I keep hoping that life will settle back down into a more normal commitment load.  But considering the season, I think I'm pretty much along for the ride. 

I've also decided to send smaller goodie packets out to the all the other lovely souls who helped me celebrate.   I've sent private messages to all of you except for KipperCat, whose profile doesn't include an email link.  If you happen to see this - drop me a private message with how to reach you!  ;)

Genericity Generosity, *photo copyright Teresa Sullivan
And on an entirely different note, if you happen to be in Seattle tomorrow evening, you might want to attend the NW Bead Society's monthly meeting.  Teresa Sullivan, "putting beads where they don't belong since 1994," will be the speaker.  She is a storyteller with her work, incorporating a wide variety of bead weaving techniques to match her visions.

To see more of Teresa's work, visit her website or her blog, Rock n Roll Bead Patrol.

Thursday, November 10, 2011

I've Crept onto Etsy

My very first Etsy listing!  
A new first for me:  I'm on Etsy!  With exactly one (yes 1) item.  Off to a grand start! 
So what's my first listing?  My lovely Snowflakes and Stars tutorial, available as a pdf download. 

I took the free instructions from my website, and reworked, expanded, polished, cleaned and added a whole slew of new diagrams and turned it into a 7-page handout for the class I taught last week at Fusion Beads.

While teaching, I watched how my students used my handouts,  I took their feedback and reworked the tutorial yet again, expanding it out to 10 pages, which is the iteration available here. 

Unlike with freeform peyote, I actually give step-by-step instructions (including bead counts!) for the basic snowflake.  From there my true nature reasserts itself and I include lots of ideas and diagrams for what you might do to make your snowflakes truly your own.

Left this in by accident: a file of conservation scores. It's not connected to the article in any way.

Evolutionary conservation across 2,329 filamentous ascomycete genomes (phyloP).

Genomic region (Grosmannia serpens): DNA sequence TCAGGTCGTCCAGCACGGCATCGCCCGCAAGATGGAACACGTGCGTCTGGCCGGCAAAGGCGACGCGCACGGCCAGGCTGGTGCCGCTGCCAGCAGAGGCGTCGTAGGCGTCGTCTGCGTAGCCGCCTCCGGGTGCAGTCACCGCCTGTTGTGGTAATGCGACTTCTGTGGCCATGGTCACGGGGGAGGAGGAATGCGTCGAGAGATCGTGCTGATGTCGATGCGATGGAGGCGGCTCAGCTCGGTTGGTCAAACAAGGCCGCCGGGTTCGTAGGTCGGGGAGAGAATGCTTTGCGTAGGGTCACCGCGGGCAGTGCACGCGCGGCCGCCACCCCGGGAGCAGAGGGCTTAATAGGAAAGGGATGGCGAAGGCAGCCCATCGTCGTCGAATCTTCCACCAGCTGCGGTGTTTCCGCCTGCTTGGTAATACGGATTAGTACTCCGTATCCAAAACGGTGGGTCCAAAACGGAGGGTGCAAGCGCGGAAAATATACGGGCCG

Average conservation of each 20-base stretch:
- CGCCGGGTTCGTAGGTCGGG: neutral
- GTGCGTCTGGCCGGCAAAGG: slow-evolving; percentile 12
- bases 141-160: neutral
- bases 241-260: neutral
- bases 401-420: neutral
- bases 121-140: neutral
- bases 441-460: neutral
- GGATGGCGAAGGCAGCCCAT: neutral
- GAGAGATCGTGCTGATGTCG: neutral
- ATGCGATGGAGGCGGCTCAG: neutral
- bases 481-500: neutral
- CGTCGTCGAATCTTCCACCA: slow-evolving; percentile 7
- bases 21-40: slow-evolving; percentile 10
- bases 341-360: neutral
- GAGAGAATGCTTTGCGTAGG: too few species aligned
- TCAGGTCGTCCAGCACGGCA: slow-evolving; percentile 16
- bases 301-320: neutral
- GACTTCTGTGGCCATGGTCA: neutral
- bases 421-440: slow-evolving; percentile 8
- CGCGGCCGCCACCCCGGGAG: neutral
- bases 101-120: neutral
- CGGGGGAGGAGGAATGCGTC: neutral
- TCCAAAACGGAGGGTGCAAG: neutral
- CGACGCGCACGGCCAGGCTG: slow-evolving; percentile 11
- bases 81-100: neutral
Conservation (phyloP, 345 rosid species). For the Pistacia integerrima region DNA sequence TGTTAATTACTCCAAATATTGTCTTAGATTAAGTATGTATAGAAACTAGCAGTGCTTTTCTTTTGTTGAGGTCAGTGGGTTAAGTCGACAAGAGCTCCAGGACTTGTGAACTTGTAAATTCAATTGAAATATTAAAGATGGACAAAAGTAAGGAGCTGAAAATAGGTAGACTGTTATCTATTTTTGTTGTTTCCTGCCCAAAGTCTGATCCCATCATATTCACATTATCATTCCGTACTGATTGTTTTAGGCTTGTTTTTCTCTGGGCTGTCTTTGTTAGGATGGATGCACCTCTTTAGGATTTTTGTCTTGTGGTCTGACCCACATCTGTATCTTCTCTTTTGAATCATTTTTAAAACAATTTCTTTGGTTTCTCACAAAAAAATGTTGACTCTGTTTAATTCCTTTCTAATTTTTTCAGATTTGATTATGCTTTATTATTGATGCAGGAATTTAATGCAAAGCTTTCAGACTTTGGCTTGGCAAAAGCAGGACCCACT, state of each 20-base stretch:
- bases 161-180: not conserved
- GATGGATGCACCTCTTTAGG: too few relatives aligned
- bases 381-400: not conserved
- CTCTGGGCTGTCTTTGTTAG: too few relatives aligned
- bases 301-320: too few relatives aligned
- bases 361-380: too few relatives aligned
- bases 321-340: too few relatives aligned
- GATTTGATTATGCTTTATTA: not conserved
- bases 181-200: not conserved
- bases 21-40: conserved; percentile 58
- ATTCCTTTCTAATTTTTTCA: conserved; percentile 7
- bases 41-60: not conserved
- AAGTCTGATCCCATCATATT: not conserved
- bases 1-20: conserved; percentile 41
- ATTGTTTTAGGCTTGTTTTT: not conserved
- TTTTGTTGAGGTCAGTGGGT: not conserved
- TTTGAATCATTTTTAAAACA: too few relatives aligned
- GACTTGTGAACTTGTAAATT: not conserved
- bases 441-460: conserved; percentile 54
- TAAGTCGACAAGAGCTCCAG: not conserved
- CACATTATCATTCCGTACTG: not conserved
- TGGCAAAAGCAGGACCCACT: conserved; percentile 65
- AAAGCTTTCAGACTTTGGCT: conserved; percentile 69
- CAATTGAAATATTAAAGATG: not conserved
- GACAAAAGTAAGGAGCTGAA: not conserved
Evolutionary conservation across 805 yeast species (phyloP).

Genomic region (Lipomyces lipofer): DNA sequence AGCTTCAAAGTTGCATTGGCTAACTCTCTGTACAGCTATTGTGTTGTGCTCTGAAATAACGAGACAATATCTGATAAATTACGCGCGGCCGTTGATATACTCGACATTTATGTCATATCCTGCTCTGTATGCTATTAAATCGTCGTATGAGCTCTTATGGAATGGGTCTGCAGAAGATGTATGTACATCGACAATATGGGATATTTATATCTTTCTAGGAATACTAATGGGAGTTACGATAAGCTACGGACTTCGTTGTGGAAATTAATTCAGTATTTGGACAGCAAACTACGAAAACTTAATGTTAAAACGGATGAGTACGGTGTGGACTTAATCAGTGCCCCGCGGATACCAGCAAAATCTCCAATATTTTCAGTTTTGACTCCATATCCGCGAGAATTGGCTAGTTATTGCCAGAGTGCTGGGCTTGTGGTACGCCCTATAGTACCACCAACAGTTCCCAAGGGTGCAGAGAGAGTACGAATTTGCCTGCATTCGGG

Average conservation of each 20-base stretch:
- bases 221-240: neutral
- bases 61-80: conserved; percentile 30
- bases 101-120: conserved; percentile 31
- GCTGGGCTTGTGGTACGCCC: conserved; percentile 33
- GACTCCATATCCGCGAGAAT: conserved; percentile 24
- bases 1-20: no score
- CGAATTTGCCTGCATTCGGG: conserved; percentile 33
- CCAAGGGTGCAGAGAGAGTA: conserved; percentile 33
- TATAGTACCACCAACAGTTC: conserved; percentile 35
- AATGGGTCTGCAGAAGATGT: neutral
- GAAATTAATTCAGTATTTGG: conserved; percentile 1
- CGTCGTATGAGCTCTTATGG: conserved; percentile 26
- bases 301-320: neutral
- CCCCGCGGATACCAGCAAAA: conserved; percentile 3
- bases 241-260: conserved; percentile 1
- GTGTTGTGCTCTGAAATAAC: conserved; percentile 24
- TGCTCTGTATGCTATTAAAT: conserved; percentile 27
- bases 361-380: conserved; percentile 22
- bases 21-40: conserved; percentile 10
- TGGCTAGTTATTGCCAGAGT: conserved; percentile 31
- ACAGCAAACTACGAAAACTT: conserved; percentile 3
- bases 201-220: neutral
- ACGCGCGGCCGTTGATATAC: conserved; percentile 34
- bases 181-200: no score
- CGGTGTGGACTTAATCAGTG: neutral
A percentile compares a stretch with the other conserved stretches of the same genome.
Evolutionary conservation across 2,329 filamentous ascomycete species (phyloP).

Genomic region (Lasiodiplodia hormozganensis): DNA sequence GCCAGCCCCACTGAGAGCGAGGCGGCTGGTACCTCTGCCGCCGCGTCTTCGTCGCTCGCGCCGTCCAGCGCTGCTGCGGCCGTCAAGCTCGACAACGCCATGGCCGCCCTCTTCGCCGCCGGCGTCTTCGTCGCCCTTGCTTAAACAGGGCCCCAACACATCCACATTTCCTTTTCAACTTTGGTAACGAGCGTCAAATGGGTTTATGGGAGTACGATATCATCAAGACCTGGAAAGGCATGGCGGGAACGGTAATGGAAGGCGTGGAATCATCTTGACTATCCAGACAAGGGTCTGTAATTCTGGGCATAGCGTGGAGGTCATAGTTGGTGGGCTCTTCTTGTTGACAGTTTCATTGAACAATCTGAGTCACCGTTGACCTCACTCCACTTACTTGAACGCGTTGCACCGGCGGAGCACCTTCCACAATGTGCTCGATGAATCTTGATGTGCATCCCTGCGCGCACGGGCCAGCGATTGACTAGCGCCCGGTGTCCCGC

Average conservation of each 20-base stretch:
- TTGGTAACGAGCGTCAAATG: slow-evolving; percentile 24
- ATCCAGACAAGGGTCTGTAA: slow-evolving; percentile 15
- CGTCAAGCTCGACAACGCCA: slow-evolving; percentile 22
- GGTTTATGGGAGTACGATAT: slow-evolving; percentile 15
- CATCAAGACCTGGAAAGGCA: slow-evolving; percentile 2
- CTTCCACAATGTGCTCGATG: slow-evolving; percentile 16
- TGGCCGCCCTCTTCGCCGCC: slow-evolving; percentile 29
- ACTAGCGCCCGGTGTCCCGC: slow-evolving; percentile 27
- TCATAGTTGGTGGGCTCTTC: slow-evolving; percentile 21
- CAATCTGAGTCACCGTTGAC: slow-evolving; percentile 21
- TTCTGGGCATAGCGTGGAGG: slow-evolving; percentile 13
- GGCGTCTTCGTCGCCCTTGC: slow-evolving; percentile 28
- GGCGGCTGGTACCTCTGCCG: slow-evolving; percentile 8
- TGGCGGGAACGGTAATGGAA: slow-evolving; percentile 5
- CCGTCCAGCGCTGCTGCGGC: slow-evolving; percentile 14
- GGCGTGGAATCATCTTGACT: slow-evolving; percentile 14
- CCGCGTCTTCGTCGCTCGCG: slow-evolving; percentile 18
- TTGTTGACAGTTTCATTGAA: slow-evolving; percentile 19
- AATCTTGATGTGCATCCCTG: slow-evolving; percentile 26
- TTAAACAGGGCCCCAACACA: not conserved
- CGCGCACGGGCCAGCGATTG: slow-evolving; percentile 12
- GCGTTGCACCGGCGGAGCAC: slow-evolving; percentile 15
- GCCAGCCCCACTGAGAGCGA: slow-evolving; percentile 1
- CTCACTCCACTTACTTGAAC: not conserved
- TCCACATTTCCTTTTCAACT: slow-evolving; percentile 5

sample interior spread

Now it's time to work on the class handout for my Lacework Bracelet before my class next week, which is what I should have been doing instead of editing this one more time and posting it to Etsy.  But snowflakes are so Seasonal!  And now I have something to blog about.   :)

Saturday, November 5, 2011

Five Hundred

At the end of October, I discovered that's how many copies of Freeform Peyote Beading have sold through Amazon!

There aren't enough adjectives to describe my excitement at discovering that I had indeed broken the five hundred mark on sales.  A happy dance was definitely in order.

Seems that it's definitely time for a celebration! I thought about breaking out the champagne, but that's kind of hard to share over the web.  My next thought was to do a give away on my blog (I love the anticipation of signing up for them on other people's blogs, even if I never win).  My husband disagreed, and said I should just share how excited I am.  But posting a u-tube video of me bouncing around the room seemed a bit much, so instead, I'm doing a give-away.

Since I'm celebrating my book, I thought I'd give away a goodie bag filled with beads - seed beads, accent beads and at least one focal as well as a button clasp - enough to make a freeform peyote bracelet.  I'll even throw in a copy of my book if you don't already have one.

So if you want a chance to win, just post a comment (and make sure I have a way to reach you).  And if you have a favorite color/colors, let me know that too.  For extra credit (and an extra chance to win) if you already have a copy of my book, tell me which is your favorite piece in the book and what you like best about it.  Or I'll even let you visit my project gallery and tell me your favorite there to get that extra chance. 

I'll draw a name on Wednesday the 16th.


Thursday, October 27, 2011

Hedgehogs and Oak Leaves

Art Bead Scene caught me with their challenge this month.  How could I resist an illustrated still life entitled "A Hedgehog in a Landscape"?  Painted by Giovanna Garzoni (1643-51), one of the first woman artists in her field, this piece is a collection of some of my very favorite things.  This time of year, every trip outside my door is a chance to collect (or photograph) brightly colored leaves, mahogany colored buckeyes, and the prickly outer hulls of chestnuts.  A hedgehog in the garden would be just perfect.